Environmental officials in Pennsylvania are investigating Shell Chemicals Appalachia LLC after its new Monaca petrochemical complex used up nearly all of its rolling annual emissions allotment even before its official opening.
Shell announced the opening Nov. 15, but startup operations began months before. In September, the plant released 492 tons of volatile organic compounds, Shell officials reported Nov. 7 to the Pennsylvania Department of Environmental Protection. The release pushed the 12-month rolling emissions total over the plant's limit of 516.2 tons, reaching 521.6 tons.
Emissions exceeded the limit again in October, reaching 662.9 tons.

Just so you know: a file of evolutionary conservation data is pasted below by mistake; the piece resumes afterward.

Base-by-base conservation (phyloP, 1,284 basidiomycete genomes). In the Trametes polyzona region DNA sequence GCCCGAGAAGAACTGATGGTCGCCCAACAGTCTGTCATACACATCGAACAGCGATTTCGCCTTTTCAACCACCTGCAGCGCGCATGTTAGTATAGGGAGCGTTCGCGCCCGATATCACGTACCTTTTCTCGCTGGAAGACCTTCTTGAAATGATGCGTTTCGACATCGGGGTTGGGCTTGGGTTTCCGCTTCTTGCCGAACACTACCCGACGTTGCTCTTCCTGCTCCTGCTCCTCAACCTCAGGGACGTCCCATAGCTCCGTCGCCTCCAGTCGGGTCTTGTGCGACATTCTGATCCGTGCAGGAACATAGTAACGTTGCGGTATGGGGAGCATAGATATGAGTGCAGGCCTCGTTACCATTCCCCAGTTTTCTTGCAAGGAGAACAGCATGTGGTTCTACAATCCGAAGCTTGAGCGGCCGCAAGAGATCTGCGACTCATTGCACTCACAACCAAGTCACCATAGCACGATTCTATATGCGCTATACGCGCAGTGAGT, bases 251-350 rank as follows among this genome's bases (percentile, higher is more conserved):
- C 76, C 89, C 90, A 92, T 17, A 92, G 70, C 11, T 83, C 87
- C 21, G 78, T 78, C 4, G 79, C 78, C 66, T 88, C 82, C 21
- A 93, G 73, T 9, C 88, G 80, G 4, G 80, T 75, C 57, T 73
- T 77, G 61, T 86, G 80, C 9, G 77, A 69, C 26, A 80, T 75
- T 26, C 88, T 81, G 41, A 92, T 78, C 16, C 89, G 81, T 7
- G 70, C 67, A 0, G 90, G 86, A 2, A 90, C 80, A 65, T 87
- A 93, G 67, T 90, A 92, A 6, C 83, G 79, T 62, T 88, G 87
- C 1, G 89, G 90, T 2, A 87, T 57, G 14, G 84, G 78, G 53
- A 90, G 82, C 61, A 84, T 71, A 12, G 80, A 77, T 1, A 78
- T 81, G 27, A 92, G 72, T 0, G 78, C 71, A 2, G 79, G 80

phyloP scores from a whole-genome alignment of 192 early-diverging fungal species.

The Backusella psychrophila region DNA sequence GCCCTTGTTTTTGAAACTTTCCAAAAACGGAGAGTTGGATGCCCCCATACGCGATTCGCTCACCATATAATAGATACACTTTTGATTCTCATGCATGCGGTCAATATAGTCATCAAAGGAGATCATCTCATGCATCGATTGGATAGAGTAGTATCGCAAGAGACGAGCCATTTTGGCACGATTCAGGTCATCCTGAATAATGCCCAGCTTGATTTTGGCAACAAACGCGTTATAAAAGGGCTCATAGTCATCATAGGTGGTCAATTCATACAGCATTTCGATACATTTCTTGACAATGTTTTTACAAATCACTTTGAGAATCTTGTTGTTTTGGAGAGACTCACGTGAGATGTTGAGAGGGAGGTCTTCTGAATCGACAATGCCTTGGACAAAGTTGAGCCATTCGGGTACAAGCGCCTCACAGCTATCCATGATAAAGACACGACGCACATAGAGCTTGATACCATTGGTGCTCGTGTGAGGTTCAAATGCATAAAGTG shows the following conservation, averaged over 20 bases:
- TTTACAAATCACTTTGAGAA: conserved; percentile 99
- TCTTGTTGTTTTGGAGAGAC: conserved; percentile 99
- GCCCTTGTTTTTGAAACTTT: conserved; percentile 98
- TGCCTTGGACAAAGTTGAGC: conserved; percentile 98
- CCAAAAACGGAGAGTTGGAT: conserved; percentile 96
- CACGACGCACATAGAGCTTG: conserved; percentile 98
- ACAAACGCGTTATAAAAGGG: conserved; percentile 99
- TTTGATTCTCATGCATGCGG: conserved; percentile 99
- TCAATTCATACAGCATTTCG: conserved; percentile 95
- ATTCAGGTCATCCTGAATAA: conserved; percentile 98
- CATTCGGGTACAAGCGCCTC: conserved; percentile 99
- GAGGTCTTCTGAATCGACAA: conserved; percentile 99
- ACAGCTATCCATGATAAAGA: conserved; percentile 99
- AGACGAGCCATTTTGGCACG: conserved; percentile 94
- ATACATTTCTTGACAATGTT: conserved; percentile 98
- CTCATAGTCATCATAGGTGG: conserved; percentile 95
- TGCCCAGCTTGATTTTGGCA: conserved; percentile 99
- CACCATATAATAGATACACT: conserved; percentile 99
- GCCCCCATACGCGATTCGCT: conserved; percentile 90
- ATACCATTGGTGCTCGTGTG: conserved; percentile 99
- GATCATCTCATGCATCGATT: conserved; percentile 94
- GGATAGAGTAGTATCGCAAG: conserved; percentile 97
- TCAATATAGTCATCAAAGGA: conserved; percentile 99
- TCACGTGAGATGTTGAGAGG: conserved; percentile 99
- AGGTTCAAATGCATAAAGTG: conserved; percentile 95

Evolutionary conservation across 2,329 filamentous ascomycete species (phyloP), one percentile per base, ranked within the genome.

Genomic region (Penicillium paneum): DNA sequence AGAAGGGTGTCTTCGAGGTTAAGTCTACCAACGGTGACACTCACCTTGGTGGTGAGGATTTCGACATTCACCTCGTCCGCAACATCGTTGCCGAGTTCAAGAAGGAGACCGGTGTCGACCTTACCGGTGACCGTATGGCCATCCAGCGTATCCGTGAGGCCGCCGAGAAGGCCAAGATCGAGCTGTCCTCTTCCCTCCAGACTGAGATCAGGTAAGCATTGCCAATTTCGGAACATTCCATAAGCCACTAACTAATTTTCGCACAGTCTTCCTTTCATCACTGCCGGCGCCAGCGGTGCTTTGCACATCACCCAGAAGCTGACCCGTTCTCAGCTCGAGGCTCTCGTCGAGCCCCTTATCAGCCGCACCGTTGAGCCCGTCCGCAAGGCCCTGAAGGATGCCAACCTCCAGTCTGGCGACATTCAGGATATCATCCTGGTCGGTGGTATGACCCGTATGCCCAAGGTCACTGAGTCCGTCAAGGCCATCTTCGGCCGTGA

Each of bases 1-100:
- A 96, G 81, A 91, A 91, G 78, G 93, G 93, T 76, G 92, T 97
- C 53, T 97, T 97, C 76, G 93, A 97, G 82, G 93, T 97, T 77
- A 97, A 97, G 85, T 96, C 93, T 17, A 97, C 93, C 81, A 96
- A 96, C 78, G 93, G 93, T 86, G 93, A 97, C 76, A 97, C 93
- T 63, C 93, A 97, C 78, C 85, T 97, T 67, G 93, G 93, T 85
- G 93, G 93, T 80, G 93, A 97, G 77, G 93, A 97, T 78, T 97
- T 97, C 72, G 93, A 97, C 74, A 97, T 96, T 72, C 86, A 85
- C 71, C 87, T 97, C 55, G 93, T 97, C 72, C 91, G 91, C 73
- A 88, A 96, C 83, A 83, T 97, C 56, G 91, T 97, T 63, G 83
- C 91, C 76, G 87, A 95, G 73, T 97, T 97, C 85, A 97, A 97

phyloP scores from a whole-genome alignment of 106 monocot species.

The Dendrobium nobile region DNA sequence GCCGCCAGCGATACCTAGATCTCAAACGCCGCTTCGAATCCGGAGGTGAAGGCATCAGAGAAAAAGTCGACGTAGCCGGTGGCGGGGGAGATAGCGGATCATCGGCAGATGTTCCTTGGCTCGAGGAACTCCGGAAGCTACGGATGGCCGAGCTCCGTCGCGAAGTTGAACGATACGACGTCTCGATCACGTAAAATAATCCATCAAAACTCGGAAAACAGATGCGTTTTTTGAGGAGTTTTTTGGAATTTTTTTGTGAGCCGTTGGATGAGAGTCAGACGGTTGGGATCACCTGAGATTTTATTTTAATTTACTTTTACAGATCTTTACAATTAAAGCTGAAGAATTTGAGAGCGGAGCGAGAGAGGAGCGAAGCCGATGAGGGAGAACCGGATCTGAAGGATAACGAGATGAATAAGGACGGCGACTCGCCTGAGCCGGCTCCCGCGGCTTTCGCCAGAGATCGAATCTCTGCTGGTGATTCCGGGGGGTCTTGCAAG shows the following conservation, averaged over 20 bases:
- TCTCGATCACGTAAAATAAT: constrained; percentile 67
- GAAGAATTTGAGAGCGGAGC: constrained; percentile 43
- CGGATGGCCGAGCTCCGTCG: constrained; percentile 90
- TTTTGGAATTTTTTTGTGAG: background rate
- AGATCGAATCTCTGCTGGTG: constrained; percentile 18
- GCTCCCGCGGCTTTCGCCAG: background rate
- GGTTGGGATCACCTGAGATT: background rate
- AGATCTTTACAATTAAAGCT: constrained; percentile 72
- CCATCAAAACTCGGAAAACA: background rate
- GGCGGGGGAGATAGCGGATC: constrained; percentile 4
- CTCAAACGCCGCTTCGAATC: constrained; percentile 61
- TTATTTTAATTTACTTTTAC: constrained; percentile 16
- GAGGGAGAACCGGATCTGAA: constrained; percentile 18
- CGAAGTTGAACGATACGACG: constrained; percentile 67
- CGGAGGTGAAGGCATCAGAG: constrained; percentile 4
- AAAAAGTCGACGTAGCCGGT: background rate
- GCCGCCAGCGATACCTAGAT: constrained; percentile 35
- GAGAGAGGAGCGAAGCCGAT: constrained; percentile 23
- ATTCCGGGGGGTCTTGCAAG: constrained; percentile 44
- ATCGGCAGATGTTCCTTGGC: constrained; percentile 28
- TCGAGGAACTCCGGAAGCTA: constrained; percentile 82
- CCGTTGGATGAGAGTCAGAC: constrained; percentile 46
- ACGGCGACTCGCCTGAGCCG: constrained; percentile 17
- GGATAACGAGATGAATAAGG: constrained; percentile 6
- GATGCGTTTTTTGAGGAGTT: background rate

DEP said Shell blamed equipment testing and start-up conditions that necessitated flaring at the ethylene cracker, but the company did not immediately respond to a request for comment.
Shell has 45 days to submit a root cause analysis and description of efforts to minimize flaring.
"DEP is actively investigating these violations and obtaining additional information, data and reporting from Shell and may take additional enforcement actions as appropriate to compel compliance, require corrective actions and assess civil penalties," the agency said in a Dec. 14 news release.
Under the state's air regulations, the $6 billion facility, which employs 600, is considered a major source of air contaminants for ozone precursors and other hazardous pollution.
The 386-acre site, about 25 miles northwest of Pittsburgh, isn't expected to reach full production capacity until the second half of next year. The plant will produce around 3.5 billion pounds (1.6 million metric tons) of polyethylene annually, Shell said.